The alternative finance industry is quickly becoming of vast importance in the business funding landscape and within the UK economy. The global economic crisis alongside a rise in technological innovation has improved the financial assistance available to SME’s amongst others. There are a variety of alternative finance models which have emerged and are continuing to develop.

There are several types of alternative finance available. This article will focus on Crowdfunding. Crowdfunding can take several different forms but usually fits within the following four categories:

  • Donation based (small donations to meet a larger funding aim with no financial or material return in exchange);
  • Reward based (donations towards a project with the expectation of non-financial tangible reward or product);
  • Loan based (also known as peer to peer lending – debt based transaction between individuals and existing businesses with many individual lenders contributing to one loan); or
  • Investment based (equity raised by offering investors an opportunity to subscribe for their shares or quasi-equity securities).

Although alternative finance is becoming hugely important within our economical arena it is still relatively innovative within the market with only 58% of people who are aware of the different funding options available and only 14% of those actually having used some sort of alternative finance platform, and when those figures are compared to SME’s awareness and use the figures are even lower, being 44% and 9% respectively.

The mis-selling of financial products has been a colossal concern for Britain’s consumers but also for the product providers over the recent years. The FCA has issued in excess of £300 million in fines for mis-selling activity since April 2013.

The FCA has recently indicated it was concerned as to how some crowdfunding websites did not publish information on risk and they were perhaps too optimistic and made clear its intention to support the growth of the alternative finance and crowdfunding sector whist recognising the risks involved in the early stages. Those risks include the following:

  • Insolvency – Debt or equity securities through crowdfunding platforms are not usually listed. This increases the risk that an investor may be unable to realise their investment. Conversely, if the borrower did become insolvent, there are a number of issues which may arise for the borrower. The director of the insolvent company could be personally liable for the business debt if they agreed a personal guarantee with the alternative lender.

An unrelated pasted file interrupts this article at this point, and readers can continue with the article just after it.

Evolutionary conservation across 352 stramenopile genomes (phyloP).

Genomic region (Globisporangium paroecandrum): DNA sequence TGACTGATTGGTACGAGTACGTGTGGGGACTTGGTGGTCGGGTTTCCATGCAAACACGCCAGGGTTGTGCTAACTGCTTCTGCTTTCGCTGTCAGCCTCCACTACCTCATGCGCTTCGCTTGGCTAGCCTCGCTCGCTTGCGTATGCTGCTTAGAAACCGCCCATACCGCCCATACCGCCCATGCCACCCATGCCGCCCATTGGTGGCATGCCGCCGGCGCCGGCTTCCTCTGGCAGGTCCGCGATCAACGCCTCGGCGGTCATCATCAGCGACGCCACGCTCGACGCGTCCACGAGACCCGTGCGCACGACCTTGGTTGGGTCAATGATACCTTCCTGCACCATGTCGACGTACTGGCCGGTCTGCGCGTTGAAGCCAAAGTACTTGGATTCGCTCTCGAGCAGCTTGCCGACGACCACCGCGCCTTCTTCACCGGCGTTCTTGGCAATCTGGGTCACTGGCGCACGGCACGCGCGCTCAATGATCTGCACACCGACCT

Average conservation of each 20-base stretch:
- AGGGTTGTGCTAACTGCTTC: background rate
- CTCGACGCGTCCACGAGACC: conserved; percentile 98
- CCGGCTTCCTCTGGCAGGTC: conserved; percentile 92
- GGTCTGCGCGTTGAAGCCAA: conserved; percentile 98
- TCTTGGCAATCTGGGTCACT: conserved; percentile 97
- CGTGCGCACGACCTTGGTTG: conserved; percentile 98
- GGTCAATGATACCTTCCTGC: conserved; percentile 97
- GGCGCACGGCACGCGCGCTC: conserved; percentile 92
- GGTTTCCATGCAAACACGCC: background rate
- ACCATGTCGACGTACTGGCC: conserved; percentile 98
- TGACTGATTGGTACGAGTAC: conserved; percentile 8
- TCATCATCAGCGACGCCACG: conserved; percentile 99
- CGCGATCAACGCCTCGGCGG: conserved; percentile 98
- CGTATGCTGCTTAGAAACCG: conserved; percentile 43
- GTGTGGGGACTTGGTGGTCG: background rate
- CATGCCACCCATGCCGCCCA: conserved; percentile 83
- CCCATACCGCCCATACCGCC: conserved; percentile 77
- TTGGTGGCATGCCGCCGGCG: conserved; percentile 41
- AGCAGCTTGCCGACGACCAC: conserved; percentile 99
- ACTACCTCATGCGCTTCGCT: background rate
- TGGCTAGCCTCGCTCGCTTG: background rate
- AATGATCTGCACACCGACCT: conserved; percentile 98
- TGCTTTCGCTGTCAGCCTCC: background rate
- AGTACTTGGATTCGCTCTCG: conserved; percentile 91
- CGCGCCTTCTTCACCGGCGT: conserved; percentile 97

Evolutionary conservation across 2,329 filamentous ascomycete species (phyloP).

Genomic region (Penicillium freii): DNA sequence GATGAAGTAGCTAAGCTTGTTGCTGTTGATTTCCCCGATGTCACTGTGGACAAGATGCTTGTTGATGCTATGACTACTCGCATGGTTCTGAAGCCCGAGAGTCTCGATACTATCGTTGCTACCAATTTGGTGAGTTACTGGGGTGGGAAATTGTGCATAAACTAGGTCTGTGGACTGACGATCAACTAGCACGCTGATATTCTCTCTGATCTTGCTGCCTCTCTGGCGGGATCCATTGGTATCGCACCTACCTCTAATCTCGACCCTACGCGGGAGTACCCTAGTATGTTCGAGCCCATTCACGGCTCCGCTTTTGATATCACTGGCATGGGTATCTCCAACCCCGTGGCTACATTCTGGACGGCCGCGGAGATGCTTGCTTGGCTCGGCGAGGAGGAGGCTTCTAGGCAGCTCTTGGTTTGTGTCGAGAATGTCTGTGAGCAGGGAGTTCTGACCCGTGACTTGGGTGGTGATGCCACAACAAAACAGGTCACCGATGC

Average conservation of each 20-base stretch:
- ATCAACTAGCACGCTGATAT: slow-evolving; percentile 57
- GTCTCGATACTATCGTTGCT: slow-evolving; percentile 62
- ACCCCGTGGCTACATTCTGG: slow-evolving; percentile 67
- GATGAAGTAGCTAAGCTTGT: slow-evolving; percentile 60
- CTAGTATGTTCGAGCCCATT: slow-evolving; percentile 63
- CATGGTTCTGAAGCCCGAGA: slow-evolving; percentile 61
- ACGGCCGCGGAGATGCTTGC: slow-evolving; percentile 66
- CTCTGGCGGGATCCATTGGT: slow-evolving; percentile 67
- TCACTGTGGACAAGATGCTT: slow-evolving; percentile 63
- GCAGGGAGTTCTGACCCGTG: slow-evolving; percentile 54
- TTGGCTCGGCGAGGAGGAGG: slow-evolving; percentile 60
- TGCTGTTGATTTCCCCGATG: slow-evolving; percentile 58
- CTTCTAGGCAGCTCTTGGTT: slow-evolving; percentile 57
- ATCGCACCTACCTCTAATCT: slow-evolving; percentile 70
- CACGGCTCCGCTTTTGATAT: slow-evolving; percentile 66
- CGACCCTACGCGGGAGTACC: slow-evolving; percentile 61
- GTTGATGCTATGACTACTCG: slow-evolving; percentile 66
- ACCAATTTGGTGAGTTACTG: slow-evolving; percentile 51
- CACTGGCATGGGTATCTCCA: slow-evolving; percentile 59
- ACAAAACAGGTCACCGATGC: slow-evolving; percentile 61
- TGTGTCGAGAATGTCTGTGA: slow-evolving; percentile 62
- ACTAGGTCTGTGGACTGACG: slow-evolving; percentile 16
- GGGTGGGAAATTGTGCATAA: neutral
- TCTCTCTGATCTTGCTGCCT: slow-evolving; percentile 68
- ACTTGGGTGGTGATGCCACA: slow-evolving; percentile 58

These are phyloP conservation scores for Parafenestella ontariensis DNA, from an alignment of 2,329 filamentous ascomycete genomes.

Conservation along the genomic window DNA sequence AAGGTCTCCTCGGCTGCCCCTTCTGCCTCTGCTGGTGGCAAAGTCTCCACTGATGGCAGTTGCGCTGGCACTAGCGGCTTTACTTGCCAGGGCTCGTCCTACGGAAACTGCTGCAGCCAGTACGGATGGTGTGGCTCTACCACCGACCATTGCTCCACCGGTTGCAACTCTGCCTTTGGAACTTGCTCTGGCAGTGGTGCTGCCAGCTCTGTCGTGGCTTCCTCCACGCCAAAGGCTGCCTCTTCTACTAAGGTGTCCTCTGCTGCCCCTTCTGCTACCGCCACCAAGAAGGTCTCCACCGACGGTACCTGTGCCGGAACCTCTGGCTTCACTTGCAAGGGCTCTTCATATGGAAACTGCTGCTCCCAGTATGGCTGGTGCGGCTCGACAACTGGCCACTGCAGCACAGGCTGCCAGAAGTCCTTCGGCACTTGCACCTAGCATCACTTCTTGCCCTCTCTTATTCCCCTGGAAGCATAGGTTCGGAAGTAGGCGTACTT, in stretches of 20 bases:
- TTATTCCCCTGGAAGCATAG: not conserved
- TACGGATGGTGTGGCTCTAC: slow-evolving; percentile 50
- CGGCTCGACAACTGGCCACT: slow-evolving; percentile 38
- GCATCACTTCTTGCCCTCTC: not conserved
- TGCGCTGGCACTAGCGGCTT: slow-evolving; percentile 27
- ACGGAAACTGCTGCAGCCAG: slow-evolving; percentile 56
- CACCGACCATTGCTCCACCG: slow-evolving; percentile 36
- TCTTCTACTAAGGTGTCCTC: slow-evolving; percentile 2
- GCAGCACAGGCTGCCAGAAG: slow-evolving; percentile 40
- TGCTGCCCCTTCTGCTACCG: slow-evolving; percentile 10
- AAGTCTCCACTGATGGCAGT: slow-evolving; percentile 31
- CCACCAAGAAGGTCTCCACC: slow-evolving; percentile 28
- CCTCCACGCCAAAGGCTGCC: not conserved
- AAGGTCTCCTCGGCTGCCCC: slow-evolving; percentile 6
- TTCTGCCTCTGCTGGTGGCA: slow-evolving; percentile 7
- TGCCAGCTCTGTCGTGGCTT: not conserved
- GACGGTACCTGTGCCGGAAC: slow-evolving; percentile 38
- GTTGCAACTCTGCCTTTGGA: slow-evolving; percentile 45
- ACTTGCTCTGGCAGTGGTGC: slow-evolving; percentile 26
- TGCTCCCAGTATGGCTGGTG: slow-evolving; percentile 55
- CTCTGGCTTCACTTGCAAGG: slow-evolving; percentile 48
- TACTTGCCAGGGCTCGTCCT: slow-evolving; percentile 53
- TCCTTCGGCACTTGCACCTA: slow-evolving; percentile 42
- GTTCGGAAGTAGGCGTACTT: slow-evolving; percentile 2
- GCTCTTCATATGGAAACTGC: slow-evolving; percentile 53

• Capital Risk – Equity investors will take the risk that any initial investment could be more than what is ultimately returned to them or the investment could be lost in its entirety. Many of the companies using crowdfunding platforms are in very early stages and risk is therefore increased.
  • Platform security – online platforms include risk of cyber-attack and security risks from client information and fraud. Nesta in conjunction with Cambridge University, investigated into alternative finance and reported a shocking 57% of crowdfunding platforms saw a collapse due to malpractice and a high risk appetite to growth.

In order to address these risks, the FCA’s regulatory regime includes restrictions on minimum capital requirements, due diligence on platform members and restrictions on who can become a platform member, investment limits, disclosure and professional requirements. More detail on this can be found in the FCA handbook.

The crowdfunding model utilises technology to bring together wider opportunities for the supply of capital in a way which have never been realised previously. It is expected that with the right regulation and risk awareness crowdfunding will continue to bring fantastic opportunities to the market and continue to diversify and innovate across industries and sectors.